When Tiffany Solano talks about playing Maria in The Sound of Music at the Dallas Theater Center, she makes something clear.
“I am not Julie Andrews, and I will never be Julie Andrews,” Solano said with a laugh.
Now playing at the Wyly Theatre in the Dallas Arts District through April 24, Dallas Theater Center’s production is a reexamination of the beloved musical that became an iconic movie. This production has all of Richard Rodgers’ music and Oscar Hammerstein II’s lyrics. Every word of Howard Lindsay and Russel Crouse’s book is preserved. This production aims to reveal the humanity of the legendary family.
“It’s based on real people and real events and frankly, in a time when socially and politically, the world was in complete turmoil,” Solano said. “The reason I’m excited about our version of The Sound of Music is because we’re really, really, really trying to tap into the human story there.”
Solano, a member of the theater’s Brierley Resident Acting Company, remembers watching Julie Andrew’s famous performance as a child on a set of two VHS tapes.
“As early as six or seven, I can remember watching the movie,’ Solano said.
As a teenager, she played the eldest Von Trapp child, Liesl, and was simply excited to be performing in one of the most well-known musicals of the twentieth century. Performing in the Dallas Theater Center’s production requires the cast to reconsider the history surrounding the story and the real lives shaped by that history.
“We’re all charged with looking at this piece through a new lens,” Solano said.
The cast visited the Dallas Holocaust and Human Rights Museum to learn more about what was happening in Austria in the 1930s.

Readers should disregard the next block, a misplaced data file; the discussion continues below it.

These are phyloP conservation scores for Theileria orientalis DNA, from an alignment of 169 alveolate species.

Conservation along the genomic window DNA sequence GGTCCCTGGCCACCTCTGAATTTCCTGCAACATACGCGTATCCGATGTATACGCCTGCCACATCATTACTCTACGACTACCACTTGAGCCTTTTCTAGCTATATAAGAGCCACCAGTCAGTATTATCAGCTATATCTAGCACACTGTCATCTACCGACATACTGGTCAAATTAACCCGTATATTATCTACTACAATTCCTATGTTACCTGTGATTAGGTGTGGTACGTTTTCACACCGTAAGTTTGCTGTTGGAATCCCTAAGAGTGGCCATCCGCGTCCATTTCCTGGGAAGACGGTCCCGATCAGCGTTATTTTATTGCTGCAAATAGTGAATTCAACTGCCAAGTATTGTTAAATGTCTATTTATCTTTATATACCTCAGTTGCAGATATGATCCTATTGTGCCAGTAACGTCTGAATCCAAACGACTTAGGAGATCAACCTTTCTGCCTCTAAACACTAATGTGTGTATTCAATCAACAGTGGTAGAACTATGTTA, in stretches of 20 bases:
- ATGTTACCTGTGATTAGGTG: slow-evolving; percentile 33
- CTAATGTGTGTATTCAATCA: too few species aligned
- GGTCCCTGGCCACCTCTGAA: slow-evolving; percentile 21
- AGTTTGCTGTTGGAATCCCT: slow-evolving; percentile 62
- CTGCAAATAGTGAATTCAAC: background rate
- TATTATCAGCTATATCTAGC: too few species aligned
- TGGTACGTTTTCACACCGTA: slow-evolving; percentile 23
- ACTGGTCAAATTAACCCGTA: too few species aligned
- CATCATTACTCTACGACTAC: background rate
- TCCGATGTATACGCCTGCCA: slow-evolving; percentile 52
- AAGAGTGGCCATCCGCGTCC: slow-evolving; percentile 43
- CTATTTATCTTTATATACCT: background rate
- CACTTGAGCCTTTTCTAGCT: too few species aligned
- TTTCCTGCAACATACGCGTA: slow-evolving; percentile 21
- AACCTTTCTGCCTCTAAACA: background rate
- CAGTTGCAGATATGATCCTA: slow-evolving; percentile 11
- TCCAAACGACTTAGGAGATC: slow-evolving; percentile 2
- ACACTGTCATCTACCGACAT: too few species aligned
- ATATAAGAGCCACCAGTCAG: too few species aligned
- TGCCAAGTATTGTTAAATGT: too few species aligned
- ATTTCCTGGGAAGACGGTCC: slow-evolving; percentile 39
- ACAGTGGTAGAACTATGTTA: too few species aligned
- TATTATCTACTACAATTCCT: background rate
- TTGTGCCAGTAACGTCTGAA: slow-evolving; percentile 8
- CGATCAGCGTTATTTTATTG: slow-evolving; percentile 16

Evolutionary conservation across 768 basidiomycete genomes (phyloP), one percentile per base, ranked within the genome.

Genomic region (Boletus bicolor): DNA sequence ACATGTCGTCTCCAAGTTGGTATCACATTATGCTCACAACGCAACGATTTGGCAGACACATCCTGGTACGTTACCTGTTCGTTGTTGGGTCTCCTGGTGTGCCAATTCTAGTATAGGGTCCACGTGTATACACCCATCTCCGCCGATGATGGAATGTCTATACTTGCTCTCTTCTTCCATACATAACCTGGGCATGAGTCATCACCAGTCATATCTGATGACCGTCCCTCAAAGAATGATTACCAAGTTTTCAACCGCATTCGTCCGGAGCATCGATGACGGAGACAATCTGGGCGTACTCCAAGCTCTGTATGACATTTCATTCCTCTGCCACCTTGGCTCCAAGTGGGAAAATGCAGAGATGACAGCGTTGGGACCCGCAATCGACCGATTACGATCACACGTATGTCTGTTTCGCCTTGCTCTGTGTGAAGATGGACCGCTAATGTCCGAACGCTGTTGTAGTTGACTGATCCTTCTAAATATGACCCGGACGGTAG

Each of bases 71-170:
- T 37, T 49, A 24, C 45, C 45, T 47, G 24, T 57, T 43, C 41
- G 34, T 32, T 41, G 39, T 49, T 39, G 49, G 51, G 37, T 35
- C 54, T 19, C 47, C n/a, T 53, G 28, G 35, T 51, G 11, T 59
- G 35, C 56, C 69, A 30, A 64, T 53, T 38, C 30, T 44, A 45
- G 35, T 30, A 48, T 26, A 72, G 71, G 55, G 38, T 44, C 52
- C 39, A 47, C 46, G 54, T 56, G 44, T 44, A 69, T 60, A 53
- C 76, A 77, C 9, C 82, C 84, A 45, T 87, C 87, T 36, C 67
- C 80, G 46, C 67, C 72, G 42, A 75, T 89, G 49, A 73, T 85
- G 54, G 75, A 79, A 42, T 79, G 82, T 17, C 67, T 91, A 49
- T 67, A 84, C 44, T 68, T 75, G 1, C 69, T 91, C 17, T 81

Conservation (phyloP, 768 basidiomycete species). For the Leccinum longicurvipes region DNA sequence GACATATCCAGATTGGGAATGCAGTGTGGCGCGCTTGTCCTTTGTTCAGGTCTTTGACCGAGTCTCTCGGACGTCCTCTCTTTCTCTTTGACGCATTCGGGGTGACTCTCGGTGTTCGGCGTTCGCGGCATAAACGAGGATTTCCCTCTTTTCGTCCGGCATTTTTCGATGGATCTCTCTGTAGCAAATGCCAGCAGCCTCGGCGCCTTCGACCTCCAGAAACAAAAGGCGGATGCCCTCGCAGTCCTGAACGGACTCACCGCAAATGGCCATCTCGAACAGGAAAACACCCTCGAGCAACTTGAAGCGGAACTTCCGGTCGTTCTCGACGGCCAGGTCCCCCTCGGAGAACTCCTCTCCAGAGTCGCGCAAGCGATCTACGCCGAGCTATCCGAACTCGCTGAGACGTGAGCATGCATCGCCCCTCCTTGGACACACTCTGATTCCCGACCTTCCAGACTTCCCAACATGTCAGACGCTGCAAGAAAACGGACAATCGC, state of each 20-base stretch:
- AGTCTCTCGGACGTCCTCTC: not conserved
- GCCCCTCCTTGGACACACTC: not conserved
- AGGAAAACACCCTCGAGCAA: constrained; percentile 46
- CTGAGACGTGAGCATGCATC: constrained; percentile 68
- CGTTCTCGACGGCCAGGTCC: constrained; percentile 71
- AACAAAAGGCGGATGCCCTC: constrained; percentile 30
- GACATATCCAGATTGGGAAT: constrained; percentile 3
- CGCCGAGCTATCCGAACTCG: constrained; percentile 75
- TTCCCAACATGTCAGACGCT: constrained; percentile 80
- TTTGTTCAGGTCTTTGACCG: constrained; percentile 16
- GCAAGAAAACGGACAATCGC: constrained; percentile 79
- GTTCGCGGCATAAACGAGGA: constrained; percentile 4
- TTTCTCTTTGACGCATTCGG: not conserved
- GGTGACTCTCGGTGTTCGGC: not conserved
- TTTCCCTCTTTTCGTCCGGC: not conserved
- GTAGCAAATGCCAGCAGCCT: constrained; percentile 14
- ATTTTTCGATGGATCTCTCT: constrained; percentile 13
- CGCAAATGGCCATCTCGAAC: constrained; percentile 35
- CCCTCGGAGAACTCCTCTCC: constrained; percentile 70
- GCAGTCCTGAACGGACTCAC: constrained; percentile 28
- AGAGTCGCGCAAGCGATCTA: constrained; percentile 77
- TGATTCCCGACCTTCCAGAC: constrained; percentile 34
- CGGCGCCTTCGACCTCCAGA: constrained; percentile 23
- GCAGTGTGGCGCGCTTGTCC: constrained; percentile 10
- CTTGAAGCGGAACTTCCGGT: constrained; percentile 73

“Having the opportunity to approach it with that knowledge and those stories and those human voices and faces, it has really shifted,” Solano said. “I’m just trying to tell the story as a storyteller.”
As rehearsals began, Russia invaded Ukraine, making the historical setting of the musical and the Von Trapp family’s war refugee story more resonant.
“It’s so relevant and heartbreaking that we as humans keep repeating our bad behavior,” Solano said. “It’s important that we learn from the past to move forward in hopefully a better, brighter and more positive way.”
With a set designed by Tony Award-winner Beowulf Boritt, the show defies audience expectations immediately.
“It’s incredible,” Solano said. “This one is spectacular and also a little scary and it really helps us tell the story in a way that’s new and unique and the minute the audience walks into the house and sees the set, they are going to know we’re not doing the traditional Sound of Music.”
The cast is diverse. As a little Latina girl, Solano did not imagine playing this role.
“Growing up, I wouldn’t have seen someone like me playing this role. I wouldn’t have even seen a brunette playing this role,” Solano said. “The opportunity to be on that stage and represent for other little girls that wouldn’t have seen someone like me, that I didn’t get to see, is really important to me.”
The beginning of the show establishes the grief of the Von Trapp household following the death of the children’s mother. “
It’s raw. It’s okay to be a little messy and a little gritty and all of these things you don’t associate with The Sound of Music,” Solano said.
Solano’s seven-year-old daughter, Sofia DeSena, is playing Gretl. When DeSena first saw the children in the movie The Sound of Music, she realized she could be in a musical just like her mother. She has been singing “So Long, Farewell” since she was a toddler.
“When I tell you she has been rehearsing for this role since she was three years old, I’m not kidding,” Solano said.
DeSena prepared for her audition on her own, singing “A Dream is a Wish Your Heart Makes” from Cinderella and “You’re Never Fully Dressed Without a Smile” from Annie.
“I’m blown away by her. She is this incredible, smart, curious, sweet, sassy – all of the things little girl,” Solano said.
While DeSena has appeared in commercials, the Dallas Theater Center’s Public Works Dallas’ production of As You Like It, and The Elevator Project’s Lucha Teotl, this role is the most demanding for her. She developed a character, has lines, and she knows her music and her choreography.
“It’s really fun for me to watch her make acting choices,” Solano said.
Solano is savoring this mother-daughter experience.
“We’ll have these memories forever,” Solano said. “This moment in time is really special.”